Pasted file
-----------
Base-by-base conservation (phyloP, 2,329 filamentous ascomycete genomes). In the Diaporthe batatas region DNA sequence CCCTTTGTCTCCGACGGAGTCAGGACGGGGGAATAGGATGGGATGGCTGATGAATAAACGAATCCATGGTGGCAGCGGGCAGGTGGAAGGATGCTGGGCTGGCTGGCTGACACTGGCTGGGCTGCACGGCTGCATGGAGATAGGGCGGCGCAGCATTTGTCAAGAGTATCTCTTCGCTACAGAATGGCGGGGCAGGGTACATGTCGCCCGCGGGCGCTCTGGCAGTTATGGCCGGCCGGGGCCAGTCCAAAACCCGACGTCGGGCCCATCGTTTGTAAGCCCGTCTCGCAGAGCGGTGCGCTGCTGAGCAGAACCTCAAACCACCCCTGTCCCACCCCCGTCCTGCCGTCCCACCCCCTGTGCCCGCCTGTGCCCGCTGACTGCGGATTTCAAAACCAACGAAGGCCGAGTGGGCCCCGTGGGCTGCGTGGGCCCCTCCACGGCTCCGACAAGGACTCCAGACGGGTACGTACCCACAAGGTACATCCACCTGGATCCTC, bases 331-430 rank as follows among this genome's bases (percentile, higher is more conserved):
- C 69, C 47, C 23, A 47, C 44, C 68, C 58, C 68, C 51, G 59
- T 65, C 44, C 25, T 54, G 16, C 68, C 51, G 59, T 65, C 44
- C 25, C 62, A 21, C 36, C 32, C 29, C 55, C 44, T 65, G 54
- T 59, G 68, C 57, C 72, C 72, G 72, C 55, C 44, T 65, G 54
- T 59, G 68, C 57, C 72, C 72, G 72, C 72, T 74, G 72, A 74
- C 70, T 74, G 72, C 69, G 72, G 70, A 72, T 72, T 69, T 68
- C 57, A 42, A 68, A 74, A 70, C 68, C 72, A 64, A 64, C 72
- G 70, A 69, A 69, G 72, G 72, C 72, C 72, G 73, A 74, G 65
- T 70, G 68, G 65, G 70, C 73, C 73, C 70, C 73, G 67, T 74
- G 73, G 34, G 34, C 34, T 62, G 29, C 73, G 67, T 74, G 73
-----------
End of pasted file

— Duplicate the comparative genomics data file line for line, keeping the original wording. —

Base-by-base conservation (phyloP, 2,329 filamentous ascomycete genomes). In the Diaporthe batatas region DNA sequence CCCTTTGTCTCCGACGGAGTCAGGACGGGGGAATAGGATGGGATGGCTGATGAATAAACGAATCCATGGTGGCAGCGGGCAGGTGGAAGGATGCTGGGCTGGCTGGCTGACACTGGCTGGGCTGCACGGCTGCATGGAGATAGGGCGGCGCAGCATTTGTCAAGAGTATCTCTTCGCTACAGAATGGCGGGGCAGGGTACATGTCGCCCGCGGGCGCTCTGGCAGTTATGGCCGGCCGGGGCCAGTCCAAAACCCGACGTCGGGCCCATCGTTTGTAAGCCCGTCTCGCAGAGCGGTGCGCTGCTGAGCAGAACCTCAAACCACCCCTGTCCCACCCCCGTCCTGCCGTCCCACCCCCTGTGCCCGCCTGTGCCCGCTGACTGCGGATTTCAAAACCAACGAAGGCCGAGTGGGCCCCGTGGGCTGCGTGGGCCCCTCCACGGCTCCGACAAGGACTCCAGACGGGTACGTACCCACAAGGTACATCCACCTGGATCCTC, bases 331-430 rank as follows among this genome's bases (percentile, higher is more conserved):
- C 69, C 47, C 23, A 47, C 44, C 68, C 58, C 68, C 51, G 59
- T 65, C 44, C 25, T 54, G 16, C 68, C 51, G 59, T 65, C 44
- C 25, C 62, A 21, C 36, C 32, C 29, C 55, C 44, T 65, G 54
- T 59, G 68, C 57, C 72, C 72, G 72, C 55, C 44, T 65, G 54
- T 59, G 68, C 57, C 72, C 72, G 72, C 72, T 74, G 72, A 74
- C 70, T 74, G 72, C 69, G 72, G 70, A 72, T 72, T 69, T 68
- C 57, A 42, A 68, A 74, A 70, C 68, C 72, A 64, A 64, C 72
- G 70, A 69, A 69, G 72, G 72, C 72, C 72, G 73, A 74, G 65
- T 70, G 68, G 65, G 70, C 73, C 73, C 70, C 73, G 67, T 74
- G 73, G 34, G 34, C 34, T 62, G 29, C 73, G 67, T 74, G 73